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Crude settles lower as Saudi attacks take back seat to growth concerns


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Risk premium remains

Refined products weaker

New York — Crude futures settled slightly lower Friday, as the recent attacks on Saudi Arabian oil infrastructure took a back seat to global demand growth worries.

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NYMEX front-month crude settled 4 cents lower at $58.09/b, while ICE front-month Brent settled 12 cents lower at $64.28/b.

Crude fell with equities in afternoon trade after trade representatives from China canceled a goodwill trip to US farmers, calling into doubt China's willingness to buy US agricultural goods again.

Also, US President Donald Trump Friday said a trade deal with China would not be needed prior to the 2020 presidential election, according to a CNBC report.

A deal with China would be supportive for crude, as the ongoing US-China trade dispute has slowed global economic growth.

Trump said earlier this month he would delay an increase in tariffs on $250 billion worth of Chinese goods by two weeks to October 15.

Crude futures were holding onto day-on-day gains through most of the day Friday, with the fallout from attacks on Saudi Aramco's Abqaiq processing plant and Khurais oil field remaining in focus.

Saudi Arabia has told the market it has sufficient supply, and has rebuffed talk of buying additional crude from its neighbors.

Saudi Arabia and the US have put the blame, at least in part, on Iran. Iran continues to deny any involvement.

The response from Saudi Arabia and the US has so far been focused on increasing sanctions, rather than retaliating militarily, which has helped pull crude prices lower from the initial rally Monday.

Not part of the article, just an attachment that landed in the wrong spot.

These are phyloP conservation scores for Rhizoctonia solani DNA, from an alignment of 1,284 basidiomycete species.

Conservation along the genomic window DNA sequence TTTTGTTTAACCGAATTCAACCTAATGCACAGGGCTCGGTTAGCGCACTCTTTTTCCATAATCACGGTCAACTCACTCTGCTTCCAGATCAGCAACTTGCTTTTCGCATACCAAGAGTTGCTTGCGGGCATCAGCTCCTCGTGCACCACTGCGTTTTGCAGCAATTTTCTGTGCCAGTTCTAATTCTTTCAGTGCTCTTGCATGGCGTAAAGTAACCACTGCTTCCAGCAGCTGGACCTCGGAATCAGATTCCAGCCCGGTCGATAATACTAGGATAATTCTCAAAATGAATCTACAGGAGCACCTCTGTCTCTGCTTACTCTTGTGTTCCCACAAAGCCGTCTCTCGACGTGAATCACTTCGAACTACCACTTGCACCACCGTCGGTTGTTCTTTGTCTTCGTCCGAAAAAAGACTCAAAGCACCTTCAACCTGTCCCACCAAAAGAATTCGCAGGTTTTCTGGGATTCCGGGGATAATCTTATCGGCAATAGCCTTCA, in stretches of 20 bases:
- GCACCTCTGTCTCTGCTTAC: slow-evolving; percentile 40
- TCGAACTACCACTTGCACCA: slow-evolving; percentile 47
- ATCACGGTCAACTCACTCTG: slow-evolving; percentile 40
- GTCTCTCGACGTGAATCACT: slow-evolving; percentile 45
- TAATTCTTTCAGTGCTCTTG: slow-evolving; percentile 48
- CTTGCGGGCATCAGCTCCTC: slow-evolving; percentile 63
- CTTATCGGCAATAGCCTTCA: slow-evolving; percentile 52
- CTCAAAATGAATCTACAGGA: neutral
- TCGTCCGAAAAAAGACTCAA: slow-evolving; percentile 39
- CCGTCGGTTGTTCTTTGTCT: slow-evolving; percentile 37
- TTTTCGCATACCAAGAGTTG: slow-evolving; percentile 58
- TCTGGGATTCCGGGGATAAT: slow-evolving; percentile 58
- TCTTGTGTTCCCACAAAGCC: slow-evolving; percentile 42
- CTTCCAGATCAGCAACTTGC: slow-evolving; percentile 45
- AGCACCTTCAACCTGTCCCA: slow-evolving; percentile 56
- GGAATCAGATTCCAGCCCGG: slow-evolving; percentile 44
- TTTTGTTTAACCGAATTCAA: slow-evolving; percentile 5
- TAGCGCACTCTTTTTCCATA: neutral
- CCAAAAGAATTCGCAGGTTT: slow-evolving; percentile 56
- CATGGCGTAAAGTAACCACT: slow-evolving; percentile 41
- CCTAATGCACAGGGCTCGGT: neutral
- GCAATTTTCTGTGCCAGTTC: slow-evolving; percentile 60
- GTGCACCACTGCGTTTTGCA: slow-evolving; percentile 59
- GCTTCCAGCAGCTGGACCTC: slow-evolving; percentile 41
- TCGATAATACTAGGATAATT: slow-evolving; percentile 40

NYMEX crude has risen $3.24/b since September 13, the day before the attack, while ICE Brent has risen $4.06/b.


The US announced Friday it was sanctioning the Central Bank of Iran and the National Development Fund of Iran in response to the attacks.

"Iran's brazen attack against Saudi Arabia is unacceptable," US Treasury Secretary Steven Mnuchin said in a statement. "The United States will continue its maximum pressure campaign against Iran's repressive regime, which attempts to achieve its revolutionary agenda through regional aggression while squandering the country's oil proceeds."

Trump told reporters Friday that they were the "highest sanctions ever imposed on a country."

Trump also downplayed speculation that he was considering military action against Iran.

"It's all set to go, but I'm not looking to do that if I can," Trump said.

But traders were cautious heading into the weekend, due to the risk of further attacks and military responses.

"The risk premium will not go completely away," Global Risk Management Senior Oil Risk Manager Michael Poulsen said. "It is hard to rule out anything unlikely, things can escalate quite quickly."

Refined products futures settled lower Friday as refinery operations were returning in the US Gulf Coast following the passing of Tropical Depression Imelda.

NYMEX front-month RBOB settled 2.23 cents lower at $1.6784/gal, while front-month ULSD settled 1.86 cents lower at $1.9863/gal.

-- Jeff Mower,

-- Brian Scheid,

-- Edited by Valarie Jackson,